For example, new types of lump-sum payments to hospitals and doctors who team up in “accountable care organizations” make them “responsible for quality and efficiency of care in a way they never have been before,” says Pearson.
He says many policy experts believe this will give ACOs “a tremendous incentive to look at (medical) evidence and be more thoughtful of cost-effectiveness.”
While calling that an ideal vision for the long term, Pearson says actions are needed in the short term, including insurers limiting coverage of new drugs or devices until they are proven safe and effective. “We have to get better studies first before something is out of the barn.”
Once they are in wide use, it is more difficult to set restrictions. Neither Medicare nor commercial insurers have taken steps, for instance, to limit routine prostate cancer screenings, or to bar coverage for treating breast cancer patients with Avastin.
Lee Newcomer, senior vice president for oncology at UnitedHealth Group, says that insurer will continue to cover PSA tests because some men, such as those with a family history of prostate cancer, may benefit from routine testing.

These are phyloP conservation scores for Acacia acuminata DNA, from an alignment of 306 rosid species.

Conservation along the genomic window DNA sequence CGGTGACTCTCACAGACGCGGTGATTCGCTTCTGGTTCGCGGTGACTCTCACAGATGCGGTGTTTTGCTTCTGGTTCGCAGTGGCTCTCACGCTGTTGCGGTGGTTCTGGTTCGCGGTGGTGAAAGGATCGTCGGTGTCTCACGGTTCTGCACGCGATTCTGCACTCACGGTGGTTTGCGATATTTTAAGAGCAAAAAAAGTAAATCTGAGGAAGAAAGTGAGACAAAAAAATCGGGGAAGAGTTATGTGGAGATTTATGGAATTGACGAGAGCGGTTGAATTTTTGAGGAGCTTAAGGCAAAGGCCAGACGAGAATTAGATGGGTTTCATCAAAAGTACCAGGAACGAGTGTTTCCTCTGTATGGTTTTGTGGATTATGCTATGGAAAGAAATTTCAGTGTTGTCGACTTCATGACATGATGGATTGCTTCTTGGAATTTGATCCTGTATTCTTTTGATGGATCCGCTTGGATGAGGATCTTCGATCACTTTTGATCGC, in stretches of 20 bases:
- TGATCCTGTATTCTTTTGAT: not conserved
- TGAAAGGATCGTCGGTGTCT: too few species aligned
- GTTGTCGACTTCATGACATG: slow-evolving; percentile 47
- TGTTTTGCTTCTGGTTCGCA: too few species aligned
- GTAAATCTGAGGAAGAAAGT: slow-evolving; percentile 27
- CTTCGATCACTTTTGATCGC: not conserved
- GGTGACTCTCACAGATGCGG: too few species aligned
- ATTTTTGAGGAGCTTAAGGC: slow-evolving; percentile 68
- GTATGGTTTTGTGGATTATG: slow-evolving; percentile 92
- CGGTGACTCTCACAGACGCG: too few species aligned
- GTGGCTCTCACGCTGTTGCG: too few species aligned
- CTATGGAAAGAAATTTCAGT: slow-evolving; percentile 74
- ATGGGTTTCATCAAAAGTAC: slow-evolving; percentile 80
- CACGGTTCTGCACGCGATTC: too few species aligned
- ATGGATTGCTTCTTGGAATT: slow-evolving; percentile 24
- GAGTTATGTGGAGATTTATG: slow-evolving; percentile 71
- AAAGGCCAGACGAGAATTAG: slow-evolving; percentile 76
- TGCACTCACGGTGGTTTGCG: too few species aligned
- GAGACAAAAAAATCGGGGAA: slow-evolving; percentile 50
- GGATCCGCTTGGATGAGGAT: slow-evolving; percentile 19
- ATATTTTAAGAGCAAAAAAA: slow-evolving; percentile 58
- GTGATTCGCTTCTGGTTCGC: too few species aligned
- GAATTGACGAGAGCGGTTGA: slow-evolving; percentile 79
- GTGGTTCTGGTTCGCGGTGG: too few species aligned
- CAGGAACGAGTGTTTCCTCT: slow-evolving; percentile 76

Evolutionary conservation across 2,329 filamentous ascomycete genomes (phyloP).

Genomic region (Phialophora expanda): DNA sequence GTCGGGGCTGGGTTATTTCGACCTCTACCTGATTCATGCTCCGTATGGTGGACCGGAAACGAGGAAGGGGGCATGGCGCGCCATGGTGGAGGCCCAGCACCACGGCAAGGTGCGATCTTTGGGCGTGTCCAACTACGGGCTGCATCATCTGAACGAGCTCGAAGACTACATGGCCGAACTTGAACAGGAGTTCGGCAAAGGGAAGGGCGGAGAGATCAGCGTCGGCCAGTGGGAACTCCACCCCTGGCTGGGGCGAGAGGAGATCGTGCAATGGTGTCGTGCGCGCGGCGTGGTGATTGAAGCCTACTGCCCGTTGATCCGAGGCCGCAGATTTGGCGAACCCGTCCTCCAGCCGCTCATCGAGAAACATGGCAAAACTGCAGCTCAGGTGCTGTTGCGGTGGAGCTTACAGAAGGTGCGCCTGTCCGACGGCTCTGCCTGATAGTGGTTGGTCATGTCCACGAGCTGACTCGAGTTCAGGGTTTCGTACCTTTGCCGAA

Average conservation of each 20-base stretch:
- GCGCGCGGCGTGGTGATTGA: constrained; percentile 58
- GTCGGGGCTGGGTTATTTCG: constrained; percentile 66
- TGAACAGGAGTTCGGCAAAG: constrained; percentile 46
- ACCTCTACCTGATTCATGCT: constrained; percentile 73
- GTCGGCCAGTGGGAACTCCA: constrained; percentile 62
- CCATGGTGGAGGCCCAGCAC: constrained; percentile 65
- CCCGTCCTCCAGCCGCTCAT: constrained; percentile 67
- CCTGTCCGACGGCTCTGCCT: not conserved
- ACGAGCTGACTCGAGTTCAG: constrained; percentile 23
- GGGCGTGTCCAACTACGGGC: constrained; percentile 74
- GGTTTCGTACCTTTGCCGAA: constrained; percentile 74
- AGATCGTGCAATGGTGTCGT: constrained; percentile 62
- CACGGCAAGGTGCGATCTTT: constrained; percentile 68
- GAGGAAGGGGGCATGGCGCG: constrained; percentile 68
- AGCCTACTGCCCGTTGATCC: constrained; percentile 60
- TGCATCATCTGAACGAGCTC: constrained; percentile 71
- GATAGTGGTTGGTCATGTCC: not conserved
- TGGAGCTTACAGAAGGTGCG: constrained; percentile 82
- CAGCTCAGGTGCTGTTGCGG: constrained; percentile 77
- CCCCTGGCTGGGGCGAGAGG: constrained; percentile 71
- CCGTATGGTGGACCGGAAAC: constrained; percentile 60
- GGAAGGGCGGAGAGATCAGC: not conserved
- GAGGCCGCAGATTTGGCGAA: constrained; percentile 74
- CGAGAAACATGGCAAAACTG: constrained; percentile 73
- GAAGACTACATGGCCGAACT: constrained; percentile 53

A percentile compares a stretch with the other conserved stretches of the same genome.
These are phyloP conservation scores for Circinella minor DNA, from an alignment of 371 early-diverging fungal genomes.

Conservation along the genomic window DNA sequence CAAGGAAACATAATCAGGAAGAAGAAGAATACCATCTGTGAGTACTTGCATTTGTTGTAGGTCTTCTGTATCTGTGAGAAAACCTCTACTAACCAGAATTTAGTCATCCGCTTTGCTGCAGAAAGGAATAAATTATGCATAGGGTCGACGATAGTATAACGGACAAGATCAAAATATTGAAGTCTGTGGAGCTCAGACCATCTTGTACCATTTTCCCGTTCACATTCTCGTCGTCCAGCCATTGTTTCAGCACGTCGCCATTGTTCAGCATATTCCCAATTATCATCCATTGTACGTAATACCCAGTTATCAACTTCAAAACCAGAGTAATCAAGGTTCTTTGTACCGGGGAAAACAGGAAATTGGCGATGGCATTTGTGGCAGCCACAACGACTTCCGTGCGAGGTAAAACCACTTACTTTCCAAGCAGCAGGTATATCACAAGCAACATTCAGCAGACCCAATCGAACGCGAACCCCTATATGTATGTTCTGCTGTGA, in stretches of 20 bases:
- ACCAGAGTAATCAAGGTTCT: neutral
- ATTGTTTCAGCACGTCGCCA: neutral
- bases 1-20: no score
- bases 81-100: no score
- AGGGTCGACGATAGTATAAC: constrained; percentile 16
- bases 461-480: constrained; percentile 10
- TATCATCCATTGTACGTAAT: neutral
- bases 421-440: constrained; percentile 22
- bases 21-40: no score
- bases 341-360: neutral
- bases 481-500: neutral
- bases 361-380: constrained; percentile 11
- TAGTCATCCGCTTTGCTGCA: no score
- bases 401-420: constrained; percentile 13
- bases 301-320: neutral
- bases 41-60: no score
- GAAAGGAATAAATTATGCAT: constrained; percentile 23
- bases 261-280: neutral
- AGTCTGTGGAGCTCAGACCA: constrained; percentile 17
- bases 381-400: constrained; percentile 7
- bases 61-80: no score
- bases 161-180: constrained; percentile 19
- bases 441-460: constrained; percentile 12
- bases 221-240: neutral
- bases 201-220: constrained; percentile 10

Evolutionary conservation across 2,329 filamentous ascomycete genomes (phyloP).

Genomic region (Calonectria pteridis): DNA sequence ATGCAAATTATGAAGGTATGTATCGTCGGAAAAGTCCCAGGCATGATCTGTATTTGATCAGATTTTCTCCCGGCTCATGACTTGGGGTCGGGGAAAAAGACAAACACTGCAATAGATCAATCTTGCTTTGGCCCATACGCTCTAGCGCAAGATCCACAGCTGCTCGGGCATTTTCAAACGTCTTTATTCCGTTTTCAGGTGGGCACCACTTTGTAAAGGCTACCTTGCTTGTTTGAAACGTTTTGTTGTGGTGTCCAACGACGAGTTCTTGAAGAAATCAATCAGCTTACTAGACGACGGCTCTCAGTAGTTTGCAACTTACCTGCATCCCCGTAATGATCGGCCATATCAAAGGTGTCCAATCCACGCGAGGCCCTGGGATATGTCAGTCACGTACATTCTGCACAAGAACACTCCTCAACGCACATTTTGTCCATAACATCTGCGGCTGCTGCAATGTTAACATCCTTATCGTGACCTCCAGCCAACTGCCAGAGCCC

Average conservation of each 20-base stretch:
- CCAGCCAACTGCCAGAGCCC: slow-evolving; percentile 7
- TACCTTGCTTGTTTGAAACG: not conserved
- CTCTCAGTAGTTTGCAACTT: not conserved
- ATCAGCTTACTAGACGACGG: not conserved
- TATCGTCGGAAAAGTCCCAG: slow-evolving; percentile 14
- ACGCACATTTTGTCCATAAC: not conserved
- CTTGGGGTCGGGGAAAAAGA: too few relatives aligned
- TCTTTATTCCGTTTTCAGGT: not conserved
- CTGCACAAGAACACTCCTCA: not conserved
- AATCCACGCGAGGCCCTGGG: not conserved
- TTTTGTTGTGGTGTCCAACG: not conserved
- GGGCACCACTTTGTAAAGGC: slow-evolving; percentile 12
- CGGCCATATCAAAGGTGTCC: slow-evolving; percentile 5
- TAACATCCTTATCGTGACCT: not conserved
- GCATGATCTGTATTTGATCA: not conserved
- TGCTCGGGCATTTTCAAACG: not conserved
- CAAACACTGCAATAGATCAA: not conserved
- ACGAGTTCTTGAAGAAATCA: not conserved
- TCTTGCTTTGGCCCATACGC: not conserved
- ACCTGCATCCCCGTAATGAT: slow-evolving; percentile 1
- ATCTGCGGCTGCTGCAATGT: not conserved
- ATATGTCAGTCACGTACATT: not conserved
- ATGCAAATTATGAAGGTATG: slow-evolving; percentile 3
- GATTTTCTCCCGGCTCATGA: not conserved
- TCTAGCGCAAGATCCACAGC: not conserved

United will also cover Avastin for breast cancer, although Newcomer says the FDA’s move likely means doctors and patients will “have a much more honest discussion about Avastin’s role in breast cancer therapy.”
Like other insurers, he says, United defers coverage decisions on chemotherapy to the National Comprehensive Cancer Network, a coalition of 21 academic medical centers, which is still recommending the treatment.
Insurers use the network, Newcomer says, because “no matter how fair and honest we are on our assessments, if we said ‘no,’ people would say, ‘Oh, they’re doing it to save money.'”